Piano whispers from an unknown history

Ghost-like memories of piano playing — years of scales, discords and sweet harmony from ivory keys — are hidden somewhere in the history of this old Chickering Victorian Square Grand Piano. No longer are visitors encouraged to play a tune on it. With its wires strung horizontally from left to right, rather than from front to back, its soft, subdued tones (listen) would be unlike what is produced by today’s pianos. But this one sits unused, silently overseeing the comings and goings of patrons in the lobby of a unique log building in BC’s south Cariboo.

Chickering Piano Keys-1

Jonas Chickering was the first piano builder in the United States, established in 1823. The Chickering brothers were known for building some of the finest pianos in history. This piano bears the Chickering name in gold lettering, but not in a style of text born by any other Chickering antique pianos that my research has unearthed, so I can’t vouch for its authenticity.

Chickering piano-1

(Click photo for larger view)

At one time a faded sign on it proclaimed, “circa 1883”, (or maybe it was 1853) but the sign has been gone for a while. Square grands existed from 1823 until the end of the 1880s. They began to lose favour when uprights became more popular, and were pretty well obsolete by 1900.

In the mid-1800s this one probably would have sold for between $800-$1200, the cost of a small house. One restoration site I visited offered fully restored Chickering square grands at prices from $30,000 to $50,000. I can’t afford one. Drat!

This particular piano sits against a wall, surrounded and topped by an accumulation of other collectibles from assorted eras. I wish I could rescue it! I’m not a great pianist or even a collector of antiques, but I want to clear everything off it, gently dust the keys and lower its lid against further insult.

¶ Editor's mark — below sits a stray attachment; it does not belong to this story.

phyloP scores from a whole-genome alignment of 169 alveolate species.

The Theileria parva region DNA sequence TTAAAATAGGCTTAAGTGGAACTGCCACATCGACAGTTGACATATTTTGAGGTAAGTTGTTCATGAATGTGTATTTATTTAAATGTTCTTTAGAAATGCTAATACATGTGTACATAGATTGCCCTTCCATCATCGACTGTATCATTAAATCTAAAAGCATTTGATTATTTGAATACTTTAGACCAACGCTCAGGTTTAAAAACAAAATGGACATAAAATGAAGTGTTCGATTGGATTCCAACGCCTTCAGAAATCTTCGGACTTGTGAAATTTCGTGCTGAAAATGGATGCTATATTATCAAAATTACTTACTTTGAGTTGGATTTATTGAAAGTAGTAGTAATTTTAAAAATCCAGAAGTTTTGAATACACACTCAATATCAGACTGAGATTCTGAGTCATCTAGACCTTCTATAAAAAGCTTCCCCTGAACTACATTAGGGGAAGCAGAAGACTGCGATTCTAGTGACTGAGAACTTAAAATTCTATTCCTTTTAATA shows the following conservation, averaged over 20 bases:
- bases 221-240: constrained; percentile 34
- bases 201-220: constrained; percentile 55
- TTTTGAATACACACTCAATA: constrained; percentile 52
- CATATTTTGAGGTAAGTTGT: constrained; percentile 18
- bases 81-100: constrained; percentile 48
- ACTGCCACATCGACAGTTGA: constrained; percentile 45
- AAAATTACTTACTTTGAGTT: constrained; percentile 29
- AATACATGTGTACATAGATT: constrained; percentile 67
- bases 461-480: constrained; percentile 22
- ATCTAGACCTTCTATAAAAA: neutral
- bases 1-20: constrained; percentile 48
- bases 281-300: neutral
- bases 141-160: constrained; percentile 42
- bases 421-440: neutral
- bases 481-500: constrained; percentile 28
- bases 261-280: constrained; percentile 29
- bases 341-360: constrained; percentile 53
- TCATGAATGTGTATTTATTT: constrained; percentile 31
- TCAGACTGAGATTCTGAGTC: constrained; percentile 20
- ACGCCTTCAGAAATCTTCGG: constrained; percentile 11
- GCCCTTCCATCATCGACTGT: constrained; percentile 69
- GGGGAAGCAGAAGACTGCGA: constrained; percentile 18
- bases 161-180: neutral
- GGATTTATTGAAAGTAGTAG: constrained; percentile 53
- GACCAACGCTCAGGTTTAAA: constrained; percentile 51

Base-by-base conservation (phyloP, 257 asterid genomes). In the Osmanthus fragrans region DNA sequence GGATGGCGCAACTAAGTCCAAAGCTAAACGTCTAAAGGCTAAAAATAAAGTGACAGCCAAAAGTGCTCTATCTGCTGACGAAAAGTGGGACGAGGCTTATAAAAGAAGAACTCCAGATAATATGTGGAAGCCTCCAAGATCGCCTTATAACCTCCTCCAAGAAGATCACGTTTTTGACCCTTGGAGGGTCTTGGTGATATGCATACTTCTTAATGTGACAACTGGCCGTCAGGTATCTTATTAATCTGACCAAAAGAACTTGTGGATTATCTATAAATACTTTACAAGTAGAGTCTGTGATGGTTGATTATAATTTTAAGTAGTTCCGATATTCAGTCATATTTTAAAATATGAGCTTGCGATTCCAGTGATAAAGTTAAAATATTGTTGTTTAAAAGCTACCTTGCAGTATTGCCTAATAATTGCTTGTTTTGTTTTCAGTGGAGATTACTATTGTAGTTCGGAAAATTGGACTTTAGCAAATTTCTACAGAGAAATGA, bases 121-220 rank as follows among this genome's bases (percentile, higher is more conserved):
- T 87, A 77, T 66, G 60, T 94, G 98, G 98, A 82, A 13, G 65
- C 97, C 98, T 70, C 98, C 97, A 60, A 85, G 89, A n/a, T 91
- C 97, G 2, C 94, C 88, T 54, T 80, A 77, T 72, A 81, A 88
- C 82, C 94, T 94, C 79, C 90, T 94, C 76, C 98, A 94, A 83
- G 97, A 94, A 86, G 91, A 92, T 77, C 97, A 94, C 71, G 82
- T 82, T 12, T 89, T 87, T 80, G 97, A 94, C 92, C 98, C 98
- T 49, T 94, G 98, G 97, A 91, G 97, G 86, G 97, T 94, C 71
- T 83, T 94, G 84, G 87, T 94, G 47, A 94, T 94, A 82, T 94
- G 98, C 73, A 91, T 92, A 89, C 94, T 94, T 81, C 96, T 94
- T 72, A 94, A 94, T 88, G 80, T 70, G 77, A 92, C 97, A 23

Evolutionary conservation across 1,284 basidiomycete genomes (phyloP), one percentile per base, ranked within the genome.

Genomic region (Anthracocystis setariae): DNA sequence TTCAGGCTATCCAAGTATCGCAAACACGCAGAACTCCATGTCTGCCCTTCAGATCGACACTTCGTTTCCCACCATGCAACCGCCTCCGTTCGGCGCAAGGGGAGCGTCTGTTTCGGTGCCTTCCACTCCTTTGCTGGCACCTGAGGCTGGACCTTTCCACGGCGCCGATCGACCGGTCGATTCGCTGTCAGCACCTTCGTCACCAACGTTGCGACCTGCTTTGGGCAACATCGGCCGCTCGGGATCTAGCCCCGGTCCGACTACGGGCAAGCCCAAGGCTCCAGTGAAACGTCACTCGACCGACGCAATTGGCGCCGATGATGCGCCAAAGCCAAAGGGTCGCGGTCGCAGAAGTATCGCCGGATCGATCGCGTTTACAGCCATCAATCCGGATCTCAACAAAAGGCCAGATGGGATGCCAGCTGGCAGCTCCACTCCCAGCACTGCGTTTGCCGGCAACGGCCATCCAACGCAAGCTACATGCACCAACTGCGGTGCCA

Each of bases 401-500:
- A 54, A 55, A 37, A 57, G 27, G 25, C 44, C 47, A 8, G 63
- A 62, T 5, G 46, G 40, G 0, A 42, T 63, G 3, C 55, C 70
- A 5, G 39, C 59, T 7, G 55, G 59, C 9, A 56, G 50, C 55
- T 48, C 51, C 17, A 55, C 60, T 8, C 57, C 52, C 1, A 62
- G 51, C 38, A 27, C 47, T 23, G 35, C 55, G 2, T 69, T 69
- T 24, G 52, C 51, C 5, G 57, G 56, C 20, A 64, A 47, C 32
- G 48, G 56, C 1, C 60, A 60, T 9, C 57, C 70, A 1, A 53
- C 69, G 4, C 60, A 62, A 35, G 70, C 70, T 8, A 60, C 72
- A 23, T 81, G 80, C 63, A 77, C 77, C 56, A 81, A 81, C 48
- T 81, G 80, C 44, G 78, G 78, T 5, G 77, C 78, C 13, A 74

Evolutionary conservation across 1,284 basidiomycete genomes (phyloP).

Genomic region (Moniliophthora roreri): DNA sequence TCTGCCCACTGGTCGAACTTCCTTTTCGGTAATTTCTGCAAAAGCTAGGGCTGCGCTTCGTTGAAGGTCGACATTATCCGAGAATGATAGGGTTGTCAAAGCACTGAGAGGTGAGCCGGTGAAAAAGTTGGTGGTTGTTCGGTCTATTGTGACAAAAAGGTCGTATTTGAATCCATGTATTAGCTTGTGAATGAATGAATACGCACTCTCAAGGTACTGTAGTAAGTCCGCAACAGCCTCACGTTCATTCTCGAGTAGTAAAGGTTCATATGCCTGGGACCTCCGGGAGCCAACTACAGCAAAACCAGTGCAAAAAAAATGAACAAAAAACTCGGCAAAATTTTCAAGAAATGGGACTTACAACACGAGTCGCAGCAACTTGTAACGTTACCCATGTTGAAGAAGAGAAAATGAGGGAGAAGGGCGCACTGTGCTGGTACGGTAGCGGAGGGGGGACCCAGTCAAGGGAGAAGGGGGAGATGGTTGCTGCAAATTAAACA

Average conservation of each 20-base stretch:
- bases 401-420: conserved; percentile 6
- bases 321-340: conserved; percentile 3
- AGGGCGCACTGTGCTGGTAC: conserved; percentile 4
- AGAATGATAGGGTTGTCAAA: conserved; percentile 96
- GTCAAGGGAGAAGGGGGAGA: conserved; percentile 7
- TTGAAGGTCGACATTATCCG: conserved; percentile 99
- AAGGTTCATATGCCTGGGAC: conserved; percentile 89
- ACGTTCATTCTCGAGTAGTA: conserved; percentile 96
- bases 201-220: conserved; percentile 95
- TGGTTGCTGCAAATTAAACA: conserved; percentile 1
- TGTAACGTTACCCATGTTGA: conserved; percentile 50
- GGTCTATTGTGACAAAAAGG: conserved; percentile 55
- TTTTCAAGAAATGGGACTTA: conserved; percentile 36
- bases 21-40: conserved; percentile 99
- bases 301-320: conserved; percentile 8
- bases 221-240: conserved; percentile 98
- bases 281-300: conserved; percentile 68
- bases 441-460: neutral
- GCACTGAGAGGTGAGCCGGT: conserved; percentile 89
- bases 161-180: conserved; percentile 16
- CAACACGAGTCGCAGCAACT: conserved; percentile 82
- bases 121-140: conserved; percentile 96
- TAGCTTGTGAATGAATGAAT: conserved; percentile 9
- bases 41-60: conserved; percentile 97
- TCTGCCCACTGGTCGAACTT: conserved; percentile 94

I want to hear my daughters play it, or perhaps our church pianist — someone who understands all the emotion a piano can express and would appreciate its uniqueness and its place in musical history.

But I left it untouched… left with only photographs, and a longing to know its story.

Do you own a piano or another musical instrument? If it could talk, what story would it tell of its time in your household?

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“Praise the LORD!
Praise God in his sanctuary;
praise him in his mighty heavens!
Praise him for his mighty deeds;
praise him according to his excellent greatness!
Praise him with trumpet sound;
praise him with lute and harp!
Praise him with tambourine and dance;
praise him with strings and pipe!
Praise him with sounding cymbals;
praise him with loud clashing cymbals!
Let everything that has breath
praise the LORD!

Praise the LORD!” 

[Psalm 150:1-6]

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